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A jug of milk is sits at the gate of the Indianapolis Motor Speedway along with other tributes left by fans to two-time Indianapolis 500 winner Dan Wheldon on October 17, 2011 in Indianapolis, Indiana. (Scott Olson/Getty Images)
A jug of milk is sits at the gate of the Indianapolis Motor Speedway along with other tributes left by fans to two-time Indianapolis 500 winner Dan Wheldon on October 17, 2011 in Indianapolis, Indiana. (Scott Olson/Getty Images)

Dean Foods making a comeback Add to ...

Just a couple of years ago, Dean Foods, the U.S.’ largest seller of milk, was unloved. Its high-end organics business was struggling as consumers cut back on spending. And as retailers sold gallons of milk as loss leaders, pushing down margins, Dean Foods’ traditional business suffered as well. By August 2010, it was one of the five worst-performing stocks in all of the S&P 500 for the year.

Investors are no longer so sour, however. Dean Foods closed May with a 27 per cent gain for the month, making it the best performer in the S&P 500. The catalyst was a healthy beat May 10 on its quarterly earnings expectations, 31 cents per share versus a consensus of 21 cents, thanks to stabilizing prices and the company’s cost-cutting.

Dean Foods’ stock has now roughly doubled from its 52-week low. And while analysts see a turnaround, many also say the shares are approaching full value.

“[The] solid quarter and strong – albeit conservative – guidance signals a strong earnings recovery as we believe the worst of fresh dairy challenges is clearly behind us,” says Amit Sharma of BMO Nesbitt Burns Inc.’s U.S. research arm. Mr. Sharma has an “outperform” rating and raised his target price to $16 on May 10, when the stock closed at $14.83. It ended May at $15.64.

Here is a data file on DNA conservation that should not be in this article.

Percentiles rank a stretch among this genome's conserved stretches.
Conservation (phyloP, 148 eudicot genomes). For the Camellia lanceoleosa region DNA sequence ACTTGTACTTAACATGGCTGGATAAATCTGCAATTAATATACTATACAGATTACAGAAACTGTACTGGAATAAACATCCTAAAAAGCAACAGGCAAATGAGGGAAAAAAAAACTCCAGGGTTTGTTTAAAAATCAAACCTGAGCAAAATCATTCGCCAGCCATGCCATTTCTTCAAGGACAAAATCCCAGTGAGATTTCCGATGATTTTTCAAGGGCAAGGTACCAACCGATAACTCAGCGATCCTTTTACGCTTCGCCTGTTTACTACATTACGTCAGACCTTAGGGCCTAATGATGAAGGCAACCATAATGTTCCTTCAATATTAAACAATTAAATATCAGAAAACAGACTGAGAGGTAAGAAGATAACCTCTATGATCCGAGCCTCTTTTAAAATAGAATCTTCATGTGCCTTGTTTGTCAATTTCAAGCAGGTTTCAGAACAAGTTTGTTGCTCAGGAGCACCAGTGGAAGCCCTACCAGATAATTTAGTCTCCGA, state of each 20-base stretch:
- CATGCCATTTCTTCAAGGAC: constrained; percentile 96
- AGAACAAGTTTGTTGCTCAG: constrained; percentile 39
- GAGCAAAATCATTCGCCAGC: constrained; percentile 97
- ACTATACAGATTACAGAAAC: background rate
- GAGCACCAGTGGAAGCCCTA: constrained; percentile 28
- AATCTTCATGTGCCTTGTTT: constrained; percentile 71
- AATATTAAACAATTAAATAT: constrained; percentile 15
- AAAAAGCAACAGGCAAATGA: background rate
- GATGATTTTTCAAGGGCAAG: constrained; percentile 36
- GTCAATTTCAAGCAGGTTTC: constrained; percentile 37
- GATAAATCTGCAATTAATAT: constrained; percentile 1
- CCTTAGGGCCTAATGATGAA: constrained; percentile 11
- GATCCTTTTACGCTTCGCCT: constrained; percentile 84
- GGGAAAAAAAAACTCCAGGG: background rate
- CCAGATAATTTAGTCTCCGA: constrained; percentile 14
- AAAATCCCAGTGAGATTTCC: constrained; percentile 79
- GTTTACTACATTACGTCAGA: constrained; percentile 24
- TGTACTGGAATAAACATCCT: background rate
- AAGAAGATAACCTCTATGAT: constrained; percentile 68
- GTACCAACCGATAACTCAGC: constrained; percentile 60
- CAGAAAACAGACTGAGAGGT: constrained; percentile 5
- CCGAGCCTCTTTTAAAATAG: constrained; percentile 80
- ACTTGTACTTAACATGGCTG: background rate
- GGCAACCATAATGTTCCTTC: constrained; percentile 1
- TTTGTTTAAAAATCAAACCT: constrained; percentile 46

Erin Lash of Morningstar Equity Research continued to estimate Dean Foods’ “fair value” at $15 even as management raised its full-year guidance to $1.10-$1.20 of earnings per share from 87 cents to 95 cents.

“Although we believe Dean is moving in the right direction, we aren't convinced that it's out of the woods,” she writes. “Consumers remain cautious, especially as food and fuel prices are still elevated, and unemployment levels remain high. As a result, we doubt that competitive pressures from retailers (which are pushing their private-label offerings to drive traffic in their stores) and competitors (which are taking aggressive pricing actions) have yet to fully abate.”

Others see room for some gains, however. Judy Hong of Goldman Sachs has a $17 target, up from $15 before the earnings. She sees Dean Foods gaining market share with its basic name brands, and its Whitewave organic business is “firing on all cylinders.”

Alexia Howard of Bernstein Research raised her target price to $18 after the earnings beat and raised her 2012 estimate to $1.30 — above management’s guidance.

And Dean Foods has one very important booster: CNBC personality Jim Cramer, who recommended the stock May 28 and then had CEO Gregg Engles on his show May 31 to celebrate the stock’s status as May S&P 500 champion.

“The phenomenal performance of Dean Foods practically leaves me speechless,” he said, unconvincingly. “What can I say, other than, of course, Got Milk?”

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